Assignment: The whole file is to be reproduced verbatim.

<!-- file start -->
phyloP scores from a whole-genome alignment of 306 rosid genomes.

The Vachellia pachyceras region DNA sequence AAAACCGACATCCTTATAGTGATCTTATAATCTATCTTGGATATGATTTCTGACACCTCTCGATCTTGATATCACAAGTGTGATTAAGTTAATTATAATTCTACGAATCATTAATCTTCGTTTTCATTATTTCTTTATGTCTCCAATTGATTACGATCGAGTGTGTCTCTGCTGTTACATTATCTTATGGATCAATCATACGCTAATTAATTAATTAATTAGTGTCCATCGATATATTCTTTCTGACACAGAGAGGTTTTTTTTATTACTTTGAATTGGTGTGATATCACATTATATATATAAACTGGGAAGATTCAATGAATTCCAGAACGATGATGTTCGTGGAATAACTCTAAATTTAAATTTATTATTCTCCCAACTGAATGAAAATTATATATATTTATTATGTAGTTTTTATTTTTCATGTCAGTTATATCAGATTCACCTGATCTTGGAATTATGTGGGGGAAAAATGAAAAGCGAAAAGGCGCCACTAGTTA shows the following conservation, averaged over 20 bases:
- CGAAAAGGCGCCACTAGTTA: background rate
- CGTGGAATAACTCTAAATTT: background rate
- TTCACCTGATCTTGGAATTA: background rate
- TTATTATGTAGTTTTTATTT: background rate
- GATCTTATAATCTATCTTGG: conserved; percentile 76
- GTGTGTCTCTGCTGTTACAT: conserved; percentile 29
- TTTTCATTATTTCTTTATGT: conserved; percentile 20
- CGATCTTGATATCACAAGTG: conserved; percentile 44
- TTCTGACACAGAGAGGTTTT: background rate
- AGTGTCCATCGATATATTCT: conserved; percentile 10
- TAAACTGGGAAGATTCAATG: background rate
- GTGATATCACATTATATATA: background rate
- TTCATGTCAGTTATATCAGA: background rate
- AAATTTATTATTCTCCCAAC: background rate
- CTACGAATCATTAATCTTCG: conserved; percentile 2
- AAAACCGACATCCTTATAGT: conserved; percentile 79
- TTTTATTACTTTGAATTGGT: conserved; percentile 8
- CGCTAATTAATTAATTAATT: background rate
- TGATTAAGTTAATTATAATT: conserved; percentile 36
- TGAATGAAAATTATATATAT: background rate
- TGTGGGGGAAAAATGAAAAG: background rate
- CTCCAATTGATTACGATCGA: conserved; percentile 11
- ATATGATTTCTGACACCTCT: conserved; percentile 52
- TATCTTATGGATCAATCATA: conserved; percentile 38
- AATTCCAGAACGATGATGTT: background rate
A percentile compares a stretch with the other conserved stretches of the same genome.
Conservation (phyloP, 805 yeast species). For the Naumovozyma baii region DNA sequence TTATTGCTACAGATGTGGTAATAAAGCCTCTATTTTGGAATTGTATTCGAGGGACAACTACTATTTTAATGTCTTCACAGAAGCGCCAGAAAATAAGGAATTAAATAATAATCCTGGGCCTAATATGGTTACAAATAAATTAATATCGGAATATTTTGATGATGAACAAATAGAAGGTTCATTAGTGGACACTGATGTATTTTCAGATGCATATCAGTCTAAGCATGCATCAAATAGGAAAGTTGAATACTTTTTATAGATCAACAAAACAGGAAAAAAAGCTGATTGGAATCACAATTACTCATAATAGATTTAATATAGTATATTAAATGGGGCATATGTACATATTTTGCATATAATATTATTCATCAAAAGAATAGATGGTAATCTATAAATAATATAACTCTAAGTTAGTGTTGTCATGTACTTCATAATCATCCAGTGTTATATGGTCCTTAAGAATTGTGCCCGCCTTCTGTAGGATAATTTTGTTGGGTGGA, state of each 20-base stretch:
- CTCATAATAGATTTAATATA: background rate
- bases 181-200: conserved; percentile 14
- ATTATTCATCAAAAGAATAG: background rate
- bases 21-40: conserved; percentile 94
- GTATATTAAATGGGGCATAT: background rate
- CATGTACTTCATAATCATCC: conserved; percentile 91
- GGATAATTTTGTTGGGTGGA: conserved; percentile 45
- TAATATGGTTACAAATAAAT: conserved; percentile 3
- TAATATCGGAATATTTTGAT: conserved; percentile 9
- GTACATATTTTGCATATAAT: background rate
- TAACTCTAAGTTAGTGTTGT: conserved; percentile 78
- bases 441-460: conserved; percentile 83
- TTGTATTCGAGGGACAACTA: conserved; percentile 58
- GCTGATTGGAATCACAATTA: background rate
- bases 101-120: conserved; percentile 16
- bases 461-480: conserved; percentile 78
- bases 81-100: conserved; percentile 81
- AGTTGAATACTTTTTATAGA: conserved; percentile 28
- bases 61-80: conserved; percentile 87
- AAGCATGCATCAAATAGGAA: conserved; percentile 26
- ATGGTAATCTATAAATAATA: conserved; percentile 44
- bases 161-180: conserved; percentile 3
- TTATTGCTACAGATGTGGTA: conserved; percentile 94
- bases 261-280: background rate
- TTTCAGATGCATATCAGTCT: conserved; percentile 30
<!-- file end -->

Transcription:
phyloP scores from a whole-genome alignment of 306 rosid genomes.

The Vachellia pachyceras region DNA sequence AAAACCGACATCCTTATAGTGATCTTATAATCTATCTTGGATATGATTTCTGACACCTCTCGATCTTGATATCACAAGTGTGATTAAGTTAATTATAATTCTACGAATCATTAATCTTCGTTTTCATTATTTCTTTATGTCTCCAATTGATTACGATCGAGTGTGTCTCTGCTGTTACATTATCTTATGGATCAATCATACGCTAATTAATTAATTAATTAGTGTCCATCGATATATTCTTTCTGACACAGAGAGGTTTTTTTTATTACTTTGAATTGGTGTGATATCACATTATATATATAAACTGGGAAGATTCAATGAATTCCAGAACGATGATGTTCGTGGAATAACTCTAAATTTAAATTTATTATTCTCCCAACTGAATGAAAATTATATATATTTATTATGTAGTTTTTATTTTTCATGTCAGTTATATCAGATTCACCTGATCTTGGAATTATGTGGGGGAAAAATGAAAAGCGAAAAGGCGCCACTAGTTA shows the following conservation, averaged over 20 bases:
- CGAAAAGGCGCCACTAGTTA: background rate
- CGTGGAATAACTCTAAATTT: background rate
- TTCACCTGATCTTGGAATTA: background rate
- TTATTATGTAGTTTTTATTT: background rate
- GATCTTATAATCTATCTTGG: conserved; percentile 76
- GTGTGTCTCTGCTGTTACAT: conserved; percentile 29
- TTTTCATTATTTCTTTATGT: conserved; percentile 20
- CGATCTTGATATCACAAGTG: conserved; percentile 44
- TTCTGACACAGAGAGGTTTT: background rate
- AGTGTCCATCGATATATTCT: conserved; percentile 10
- TAAACTGGGAAGATTCAATG: background rate
- GTGATATCACATTATATATA: background rate
- TTCATGTCAGTTATATCAGA: background rate
- AAATTTATTATTCTCCCAAC: background rate
- CTACGAATCATTAATCTTCG: conserved; percentile 2
- AAAACCGACATCCTTATAGT: conserved; percentile 79
- TTTTATTACTTTGAATTGGT: conserved; percentile 8
- CGCTAATTAATTAATTAATT: background rate
- TGATTAAGTTAATTATAATT: conserved; percentile 36
- TGAATGAAAATTATATATAT: background rate
- TGTGGGGGAAAAATGAAAAG: background rate
- CTCCAATTGATTACGATCGA: conserved; percentile 11
- ATATGATTTCTGACACCTCT: conserved; percentile 52
- TATCTTATGGATCAATCATA: conserved; percentile 38
- AATTCCAGAACGATGATGTT: background rate
A percentile compares a stretch with the other conserved stretches of the same genome.
Conservation (phyloP, 805 yeast species). For the Naumovozyma baii region DNA sequence TTATTGCTACAGATGTGGTAATAAAGCCTCTATTTTGGAATTGTATTCGAGGGACAACTACTATTTTAATGTCTTCACAGAAGCGCCAGAAAATAAGGAATTAAATAATAATCCTGGGCCTAATATGGTTACAAATAAATTAATATCGGAATATTTTGATGATGAACAAATAGAAGGTTCATTAGTGGACACTGATGTATTTTCAGATGCATATCAGTCTAAGCATGCATCAAATAGGAAAGTTGAATACTTTTTATAGATCAACAAAACAGGAAAAAAAGCTGATTGGAATCACAATTACTCATAATAGATTTAATATAGTATATTAAATGGGGCATATGTACATATTTTGCATATAATATTATTCATCAAAAGAATAGATGGTAATCTATAAATAATATAACTCTAAGTTAGTGTTGTCATGTACTTCATAATCATCCAGTGTTATATGGTCCTTAAGAATTGTGCCCGCCTTCTGTAGGATAATTTTGTTGGGTGGA, state of each 20-base stretch:
- CTCATAATAGATTTAATATA: background rate
- bases 181-200: conserved; percentile 14
- ATTATTCATCAAAAGAATAG: background rate
- bases 21-40: conserved; percentile 94
- GTATATTAAATGGGGCATAT: background rate
- CATGTACTTCATAATCATCC: conserved; percentile 91
- GGATAATTTTGTTGGGTGGA: conserved; percentile 45
- TAATATGGTTACAAATAAAT: conserved; percentile 3
- TAATATCGGAATATTTTGAT: conserved; percentile 9
- GTACATATTTTGCATATAAT: background rate
- TAACTCTAAGTTAGTGTTGT: conserved; percentile 78
- bases 441-460: conserved; percentile 83
- TTGTATTCGAGGGACAACTA: conserved; percentile 58
- GCTGATTGGAATCACAATTA: background rate
- bases 101-120: conserved; percentile 16
- bases 461-480: conserved; percentile 78
- bases 81-100: conserved; percentile 81
- AGTTGAATACTTTTTATAGA: conserved; percentile 28
- bases 61-80: conserved; percentile 87
- AAGCATGCATCAAATAGGAA: conserved; percentile 26
- ATGGTAATCTATAAATAATA: conserved; percentile 44
- bases 161-180: conserved; percentile 3
- TTATTGCTACAGATGTGGTA: conserved; percentile 94
- bases 261-280: background rate
- TTTCAGATGCATATCAGTCT: conserved; percentile 30